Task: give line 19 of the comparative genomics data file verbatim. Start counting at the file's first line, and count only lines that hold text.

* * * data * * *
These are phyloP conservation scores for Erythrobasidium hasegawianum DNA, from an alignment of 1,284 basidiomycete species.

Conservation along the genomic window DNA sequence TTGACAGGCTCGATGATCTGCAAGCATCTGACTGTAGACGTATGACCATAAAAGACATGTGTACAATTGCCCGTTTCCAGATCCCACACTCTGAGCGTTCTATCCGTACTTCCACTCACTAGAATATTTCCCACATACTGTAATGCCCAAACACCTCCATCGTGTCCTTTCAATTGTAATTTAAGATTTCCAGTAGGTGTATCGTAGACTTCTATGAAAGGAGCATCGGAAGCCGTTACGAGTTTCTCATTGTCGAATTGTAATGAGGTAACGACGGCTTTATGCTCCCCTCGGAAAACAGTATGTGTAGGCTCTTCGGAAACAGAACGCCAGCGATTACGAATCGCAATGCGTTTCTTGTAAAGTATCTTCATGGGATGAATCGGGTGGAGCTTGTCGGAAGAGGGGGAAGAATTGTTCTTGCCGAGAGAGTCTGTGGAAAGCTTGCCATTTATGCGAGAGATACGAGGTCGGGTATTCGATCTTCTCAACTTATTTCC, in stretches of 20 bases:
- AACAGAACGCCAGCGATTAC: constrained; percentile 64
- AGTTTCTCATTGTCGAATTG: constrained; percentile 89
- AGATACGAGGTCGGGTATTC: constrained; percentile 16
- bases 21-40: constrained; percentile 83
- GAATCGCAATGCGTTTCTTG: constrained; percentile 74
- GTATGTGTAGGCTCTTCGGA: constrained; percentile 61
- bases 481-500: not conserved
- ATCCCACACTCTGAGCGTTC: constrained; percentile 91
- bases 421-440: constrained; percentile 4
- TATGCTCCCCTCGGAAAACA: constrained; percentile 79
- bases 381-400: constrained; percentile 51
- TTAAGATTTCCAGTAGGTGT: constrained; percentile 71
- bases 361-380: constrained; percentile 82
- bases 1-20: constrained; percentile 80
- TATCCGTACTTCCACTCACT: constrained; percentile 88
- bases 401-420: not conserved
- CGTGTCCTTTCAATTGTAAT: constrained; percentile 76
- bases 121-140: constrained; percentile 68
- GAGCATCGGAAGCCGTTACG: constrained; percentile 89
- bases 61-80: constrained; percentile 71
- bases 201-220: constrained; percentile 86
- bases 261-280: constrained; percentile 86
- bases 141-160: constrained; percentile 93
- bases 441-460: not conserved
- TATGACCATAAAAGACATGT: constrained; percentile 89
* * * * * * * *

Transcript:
- CGTGTCCTTTCAATTGTAAT: constrained; percentile 76